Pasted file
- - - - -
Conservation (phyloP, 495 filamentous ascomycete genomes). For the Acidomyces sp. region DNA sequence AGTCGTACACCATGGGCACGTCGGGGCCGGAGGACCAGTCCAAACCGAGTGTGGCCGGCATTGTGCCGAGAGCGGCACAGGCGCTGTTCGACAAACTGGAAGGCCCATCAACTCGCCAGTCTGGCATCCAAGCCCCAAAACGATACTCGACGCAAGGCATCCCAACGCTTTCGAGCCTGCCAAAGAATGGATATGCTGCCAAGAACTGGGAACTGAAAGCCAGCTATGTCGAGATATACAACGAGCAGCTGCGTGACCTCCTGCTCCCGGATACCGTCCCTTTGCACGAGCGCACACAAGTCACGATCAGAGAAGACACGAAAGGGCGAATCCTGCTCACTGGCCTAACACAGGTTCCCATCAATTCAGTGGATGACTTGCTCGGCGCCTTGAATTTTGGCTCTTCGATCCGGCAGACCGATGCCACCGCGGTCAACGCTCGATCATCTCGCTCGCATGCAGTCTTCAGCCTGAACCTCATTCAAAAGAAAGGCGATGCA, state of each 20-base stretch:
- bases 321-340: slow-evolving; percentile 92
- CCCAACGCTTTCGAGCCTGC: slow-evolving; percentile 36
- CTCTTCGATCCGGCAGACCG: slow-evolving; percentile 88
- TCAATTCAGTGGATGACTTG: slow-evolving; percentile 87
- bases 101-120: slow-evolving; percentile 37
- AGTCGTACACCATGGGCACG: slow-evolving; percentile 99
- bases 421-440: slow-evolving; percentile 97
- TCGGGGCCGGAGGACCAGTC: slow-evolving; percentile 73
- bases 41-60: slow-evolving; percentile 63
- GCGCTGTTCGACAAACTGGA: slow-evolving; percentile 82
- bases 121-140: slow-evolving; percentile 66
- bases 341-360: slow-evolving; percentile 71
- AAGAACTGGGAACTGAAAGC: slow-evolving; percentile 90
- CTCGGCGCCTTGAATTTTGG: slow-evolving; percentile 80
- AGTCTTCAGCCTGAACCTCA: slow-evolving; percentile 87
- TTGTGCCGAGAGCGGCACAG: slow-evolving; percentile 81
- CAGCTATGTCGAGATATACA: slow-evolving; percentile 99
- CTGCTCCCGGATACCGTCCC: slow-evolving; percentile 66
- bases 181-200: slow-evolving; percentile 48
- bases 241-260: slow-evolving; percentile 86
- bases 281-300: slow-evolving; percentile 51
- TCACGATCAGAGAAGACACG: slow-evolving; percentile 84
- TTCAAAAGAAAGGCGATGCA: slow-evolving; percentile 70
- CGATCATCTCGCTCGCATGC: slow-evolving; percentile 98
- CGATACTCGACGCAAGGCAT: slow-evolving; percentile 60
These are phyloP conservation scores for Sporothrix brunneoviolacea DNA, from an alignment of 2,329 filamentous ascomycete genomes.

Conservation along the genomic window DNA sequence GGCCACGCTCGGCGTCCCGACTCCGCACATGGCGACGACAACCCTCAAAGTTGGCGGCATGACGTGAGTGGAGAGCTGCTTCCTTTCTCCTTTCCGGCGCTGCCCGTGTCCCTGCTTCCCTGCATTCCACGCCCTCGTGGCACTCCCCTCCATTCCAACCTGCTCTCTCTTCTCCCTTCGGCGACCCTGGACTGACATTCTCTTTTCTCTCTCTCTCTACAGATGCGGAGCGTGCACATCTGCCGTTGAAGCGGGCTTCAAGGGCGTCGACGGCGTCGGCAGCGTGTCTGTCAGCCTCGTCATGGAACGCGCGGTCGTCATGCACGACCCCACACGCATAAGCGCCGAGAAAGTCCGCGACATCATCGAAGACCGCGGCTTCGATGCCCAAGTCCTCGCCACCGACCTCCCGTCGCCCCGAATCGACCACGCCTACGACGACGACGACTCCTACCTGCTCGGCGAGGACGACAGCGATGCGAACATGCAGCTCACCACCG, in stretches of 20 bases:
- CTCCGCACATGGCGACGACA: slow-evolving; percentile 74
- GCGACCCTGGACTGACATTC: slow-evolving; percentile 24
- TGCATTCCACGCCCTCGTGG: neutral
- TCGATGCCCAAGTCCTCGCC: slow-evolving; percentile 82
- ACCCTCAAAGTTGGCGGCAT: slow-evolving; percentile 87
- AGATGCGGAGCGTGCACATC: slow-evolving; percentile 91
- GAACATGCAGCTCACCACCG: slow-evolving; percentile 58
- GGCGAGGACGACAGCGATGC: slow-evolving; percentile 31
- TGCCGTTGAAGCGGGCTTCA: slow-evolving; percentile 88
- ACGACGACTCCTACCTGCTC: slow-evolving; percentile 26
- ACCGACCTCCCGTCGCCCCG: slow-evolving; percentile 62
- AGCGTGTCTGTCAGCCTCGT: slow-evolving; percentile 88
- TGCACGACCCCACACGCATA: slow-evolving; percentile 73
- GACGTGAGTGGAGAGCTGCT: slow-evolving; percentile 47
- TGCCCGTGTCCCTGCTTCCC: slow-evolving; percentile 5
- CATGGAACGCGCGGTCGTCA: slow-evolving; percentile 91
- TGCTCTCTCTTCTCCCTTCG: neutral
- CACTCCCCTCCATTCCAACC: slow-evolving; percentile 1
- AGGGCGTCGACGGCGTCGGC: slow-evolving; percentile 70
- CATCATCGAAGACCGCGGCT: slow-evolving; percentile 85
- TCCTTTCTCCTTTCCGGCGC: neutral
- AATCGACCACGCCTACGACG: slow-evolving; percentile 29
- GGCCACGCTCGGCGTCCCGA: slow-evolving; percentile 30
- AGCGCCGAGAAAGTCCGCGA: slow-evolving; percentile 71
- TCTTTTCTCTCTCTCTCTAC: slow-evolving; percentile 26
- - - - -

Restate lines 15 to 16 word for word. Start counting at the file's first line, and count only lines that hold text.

- CTCGGCGCCTTGAATTTTGG: slow-evolving; percentile 80
- AGTCTTCAGCCTGAACCTCA: slow-evolving; percentile 87